A man named Sidney Hill, sporting a bushy, white beard and a big sign invoking the impeachment of President Obama, showed up at the Alaska State Fair on Thursday, prepared to engage in a vocal protest.

From video that surfaced on the Internet a day later, it appears he got more than he bargained for.

In the 10-minute clip, Hill, a supporter of fringe presidential candidate Lyndon Larouche, can be seen holding his sign and cheering at the large crowd, "Impeach Obama!" and "Who wants to impeach Obama and save America?"

Two security guards are hovering over his shoulders at the beginning of the video, then one turns to the cameraman and says, "Could you turn that off?"

"Nope," the cameraman replies.

"This is public access!", Hill shouts at the guards. "What are you, deaf? Did you get hit in the head too many times? FREE SPEECH!"

"He's right!" someone jeers. One of the private security employees pulls out a phone. It's not long thereafter that they take action to put the man on the ground.

He screams for onlookers to help, but nobody steps out. The cameraman reminds private security that they're being filmed.

At one point, an unidentified state trooper intervenes on the guards' behalf, trying to keep the crowd away from the two men as they smother the old protester.

Guards later said they found a loaded pistol in the man's possession. While in the video Hill did not once appear to be wielding a weapon, Cmdr. Tom Remaley of the Palmer Police Department told the Mat-Su Frontiersman that Hill admitted he had a loaded weapon on him.

Alaska State Fair marketing director Dean Phipps said the fairgrounds are private property and the fair reserves the right to ask political protesters to leave.

The Mat-Su Valley Frontiersman reported:

Sidney Hill is familiar to local residents as the gentleman who spends most of his days on the corner of the Palmer-Wasilla and Glenn highways with his large “Impeach Obama” sign. When he brought that banner to the first day of the fair, he drew a crowd.

An altercation with fair security, caught on a more than nine-minute video and posted on YouTube, led to his arrest on charges of fourth-degree assault, disorderly conduct and trespassing, said Cmdr. Tom Remaley of the Palmer Police Department. The video has also sparked criticism that state fair security personnel used excessive force in detaining Hill.

From watching the video, Remaley said he doesn’t feel the force used was excessive.

“I don’t know why security wanted him to leave, but he was yelling that he had his right to free speech,” Remaley said. “He also had a handgun on him, and they took him into custody. There were trying to get him on the ground and felt the gun.”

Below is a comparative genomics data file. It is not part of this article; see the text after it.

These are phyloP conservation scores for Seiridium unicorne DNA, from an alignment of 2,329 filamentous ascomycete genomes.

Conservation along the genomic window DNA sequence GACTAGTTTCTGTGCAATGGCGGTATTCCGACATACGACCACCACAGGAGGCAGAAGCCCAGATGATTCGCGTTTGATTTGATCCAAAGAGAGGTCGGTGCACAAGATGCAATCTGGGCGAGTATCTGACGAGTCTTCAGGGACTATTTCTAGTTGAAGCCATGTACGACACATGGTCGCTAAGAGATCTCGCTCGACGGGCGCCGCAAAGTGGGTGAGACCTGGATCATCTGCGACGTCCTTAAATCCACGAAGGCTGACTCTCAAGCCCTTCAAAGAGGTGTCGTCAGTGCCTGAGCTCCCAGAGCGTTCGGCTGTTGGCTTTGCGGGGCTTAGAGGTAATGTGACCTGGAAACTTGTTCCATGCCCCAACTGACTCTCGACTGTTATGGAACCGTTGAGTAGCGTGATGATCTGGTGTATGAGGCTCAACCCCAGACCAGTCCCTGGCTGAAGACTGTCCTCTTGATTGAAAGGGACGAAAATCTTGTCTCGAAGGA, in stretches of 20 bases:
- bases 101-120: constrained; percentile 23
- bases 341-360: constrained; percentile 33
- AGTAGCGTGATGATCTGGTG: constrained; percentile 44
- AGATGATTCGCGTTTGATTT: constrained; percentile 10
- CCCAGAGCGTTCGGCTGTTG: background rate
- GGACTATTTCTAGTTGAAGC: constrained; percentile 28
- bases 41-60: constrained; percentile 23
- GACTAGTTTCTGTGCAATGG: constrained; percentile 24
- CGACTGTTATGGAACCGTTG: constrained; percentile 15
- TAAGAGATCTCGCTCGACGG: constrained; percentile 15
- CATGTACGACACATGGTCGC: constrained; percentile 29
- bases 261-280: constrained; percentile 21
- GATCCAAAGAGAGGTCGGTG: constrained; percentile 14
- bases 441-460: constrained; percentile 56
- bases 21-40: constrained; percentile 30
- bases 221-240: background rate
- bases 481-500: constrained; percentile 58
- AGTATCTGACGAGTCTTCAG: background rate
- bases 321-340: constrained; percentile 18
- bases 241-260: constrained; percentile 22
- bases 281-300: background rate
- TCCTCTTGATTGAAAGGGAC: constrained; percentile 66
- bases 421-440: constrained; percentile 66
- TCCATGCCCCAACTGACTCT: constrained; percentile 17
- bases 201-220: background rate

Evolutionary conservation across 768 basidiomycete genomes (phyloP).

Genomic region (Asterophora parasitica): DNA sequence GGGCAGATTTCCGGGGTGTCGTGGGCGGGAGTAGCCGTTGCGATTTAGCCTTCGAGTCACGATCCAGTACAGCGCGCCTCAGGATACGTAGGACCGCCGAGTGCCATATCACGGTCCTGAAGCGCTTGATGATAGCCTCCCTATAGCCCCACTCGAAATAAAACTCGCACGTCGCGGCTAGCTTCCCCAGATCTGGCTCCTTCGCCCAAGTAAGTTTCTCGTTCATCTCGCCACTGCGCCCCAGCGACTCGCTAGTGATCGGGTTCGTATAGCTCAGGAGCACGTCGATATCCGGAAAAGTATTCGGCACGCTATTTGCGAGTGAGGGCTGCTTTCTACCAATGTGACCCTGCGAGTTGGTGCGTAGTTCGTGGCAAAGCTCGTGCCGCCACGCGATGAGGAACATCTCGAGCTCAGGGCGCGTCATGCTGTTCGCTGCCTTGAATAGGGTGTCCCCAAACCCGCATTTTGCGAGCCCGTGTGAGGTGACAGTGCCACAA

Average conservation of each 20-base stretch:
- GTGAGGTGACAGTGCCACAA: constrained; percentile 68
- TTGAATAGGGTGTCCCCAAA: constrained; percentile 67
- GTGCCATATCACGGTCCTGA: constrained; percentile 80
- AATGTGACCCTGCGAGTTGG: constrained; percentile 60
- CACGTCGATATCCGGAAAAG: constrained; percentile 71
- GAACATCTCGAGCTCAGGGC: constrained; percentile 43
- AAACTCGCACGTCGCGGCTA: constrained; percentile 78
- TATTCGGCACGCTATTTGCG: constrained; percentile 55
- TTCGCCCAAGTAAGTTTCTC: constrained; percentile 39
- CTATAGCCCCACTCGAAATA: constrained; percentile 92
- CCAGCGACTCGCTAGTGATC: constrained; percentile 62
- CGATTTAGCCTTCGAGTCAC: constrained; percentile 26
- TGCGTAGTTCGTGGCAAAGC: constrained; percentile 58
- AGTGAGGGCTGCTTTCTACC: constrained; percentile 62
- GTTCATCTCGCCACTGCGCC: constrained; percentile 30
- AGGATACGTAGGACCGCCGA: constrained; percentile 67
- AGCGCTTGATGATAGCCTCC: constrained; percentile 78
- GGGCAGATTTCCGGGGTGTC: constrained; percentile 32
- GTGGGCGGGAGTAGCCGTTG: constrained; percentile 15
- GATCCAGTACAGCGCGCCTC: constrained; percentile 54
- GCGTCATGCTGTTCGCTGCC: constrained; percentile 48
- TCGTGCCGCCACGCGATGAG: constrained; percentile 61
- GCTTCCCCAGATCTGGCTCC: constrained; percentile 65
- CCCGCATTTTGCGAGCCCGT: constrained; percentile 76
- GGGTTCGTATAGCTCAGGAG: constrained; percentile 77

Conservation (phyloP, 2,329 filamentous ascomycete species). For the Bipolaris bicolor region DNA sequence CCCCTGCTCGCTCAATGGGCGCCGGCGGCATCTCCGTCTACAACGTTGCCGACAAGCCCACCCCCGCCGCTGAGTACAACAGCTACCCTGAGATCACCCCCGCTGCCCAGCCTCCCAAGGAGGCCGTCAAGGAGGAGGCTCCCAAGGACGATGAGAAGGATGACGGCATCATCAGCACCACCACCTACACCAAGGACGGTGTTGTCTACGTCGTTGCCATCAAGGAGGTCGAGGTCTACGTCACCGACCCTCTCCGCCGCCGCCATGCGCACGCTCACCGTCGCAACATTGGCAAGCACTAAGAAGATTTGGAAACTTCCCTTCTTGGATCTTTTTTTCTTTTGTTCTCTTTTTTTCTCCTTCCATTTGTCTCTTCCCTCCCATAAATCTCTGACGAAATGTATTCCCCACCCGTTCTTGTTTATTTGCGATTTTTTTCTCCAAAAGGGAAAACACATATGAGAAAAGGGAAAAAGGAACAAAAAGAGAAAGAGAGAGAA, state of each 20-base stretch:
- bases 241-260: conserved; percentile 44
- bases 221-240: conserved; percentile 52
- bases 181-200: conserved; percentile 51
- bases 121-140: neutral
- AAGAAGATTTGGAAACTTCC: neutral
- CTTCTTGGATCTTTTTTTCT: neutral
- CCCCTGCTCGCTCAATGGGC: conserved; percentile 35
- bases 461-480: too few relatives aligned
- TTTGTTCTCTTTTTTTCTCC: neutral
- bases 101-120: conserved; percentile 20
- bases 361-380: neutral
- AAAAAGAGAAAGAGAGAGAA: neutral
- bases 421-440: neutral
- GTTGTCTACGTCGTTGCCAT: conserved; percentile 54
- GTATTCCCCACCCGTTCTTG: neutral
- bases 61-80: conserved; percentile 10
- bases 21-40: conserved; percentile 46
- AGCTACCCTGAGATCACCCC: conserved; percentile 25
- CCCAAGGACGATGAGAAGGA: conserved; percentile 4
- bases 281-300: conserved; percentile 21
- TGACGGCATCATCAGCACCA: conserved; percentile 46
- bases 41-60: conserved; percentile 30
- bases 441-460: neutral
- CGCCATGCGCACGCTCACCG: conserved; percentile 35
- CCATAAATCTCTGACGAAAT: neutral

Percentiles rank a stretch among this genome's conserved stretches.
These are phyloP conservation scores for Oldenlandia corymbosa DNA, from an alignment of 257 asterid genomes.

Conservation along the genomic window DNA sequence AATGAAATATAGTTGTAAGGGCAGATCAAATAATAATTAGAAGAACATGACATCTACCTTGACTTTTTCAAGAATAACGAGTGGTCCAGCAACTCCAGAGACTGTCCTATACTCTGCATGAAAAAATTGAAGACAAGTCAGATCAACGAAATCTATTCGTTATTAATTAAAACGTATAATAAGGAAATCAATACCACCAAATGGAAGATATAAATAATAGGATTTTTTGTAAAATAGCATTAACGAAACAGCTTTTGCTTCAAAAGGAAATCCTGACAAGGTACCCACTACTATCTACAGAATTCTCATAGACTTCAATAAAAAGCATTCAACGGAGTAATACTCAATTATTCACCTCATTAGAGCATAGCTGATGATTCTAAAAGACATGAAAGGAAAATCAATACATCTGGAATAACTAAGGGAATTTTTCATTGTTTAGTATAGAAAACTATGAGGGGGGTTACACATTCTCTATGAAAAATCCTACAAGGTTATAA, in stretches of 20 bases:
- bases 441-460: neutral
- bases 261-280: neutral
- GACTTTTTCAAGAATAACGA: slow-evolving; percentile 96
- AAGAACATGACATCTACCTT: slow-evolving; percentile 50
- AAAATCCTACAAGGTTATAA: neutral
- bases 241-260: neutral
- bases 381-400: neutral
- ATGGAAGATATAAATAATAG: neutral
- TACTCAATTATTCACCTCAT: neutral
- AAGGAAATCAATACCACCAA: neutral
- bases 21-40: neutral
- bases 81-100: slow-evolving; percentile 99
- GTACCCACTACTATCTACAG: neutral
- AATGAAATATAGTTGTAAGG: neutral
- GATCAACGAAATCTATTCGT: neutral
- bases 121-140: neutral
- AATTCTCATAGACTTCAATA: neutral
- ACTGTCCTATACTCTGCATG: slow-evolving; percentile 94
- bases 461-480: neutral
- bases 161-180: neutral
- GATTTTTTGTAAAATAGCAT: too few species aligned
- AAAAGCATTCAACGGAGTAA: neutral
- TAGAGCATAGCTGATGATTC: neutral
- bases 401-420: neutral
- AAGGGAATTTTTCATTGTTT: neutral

Officials at the Florida State Fairground maintained that their private property rights superseded the man's constitutional right to free speech, and that other political protesters would be asked to leave as well.

"We not only have the right to (limit protests), we have a responsibility as well," a part official told the Frontiersman.

Alaska CBS affiliate KTVA 11 added:

"He wasn't yelling, shouting or screaming," said Brian Standfill, a witness who videotaped the arrest. "He wasn't heckling the crowd and moments later security personnel from the state fair approached him and asked him to leave."


Something his wife says is simply unfair for someone who was practicing his freedom of speech.

"He was just exercising just that, his freedom of speech," said Erin Hill. "They let him in with the banner that's in your face and then turned around and tried to stop him after they let him after he paid admission."

In an update by the Anchorage Daily News, a marketing director to the state fair attributed an "unwritten policy" of not allowing people to spread political messages unless they've paid a fee to rent a booth like other exhibitors.

Hill's attorney, according to KTVA, still maintains that his client was "assaulted" by the guards.

"The security guards assaulted him, it's clearly on the video of them taking him down for no apparent reason other than him holding the sign," he's quoted as saying. "People walk around that place all the time with banners signs, clothing."

He was taken into custody by police after the incident. A judge opted against seeing him charged with assault, but Hill does face a count of trespassing and disorderly conduct. He was freed on $250 bail, according to reports.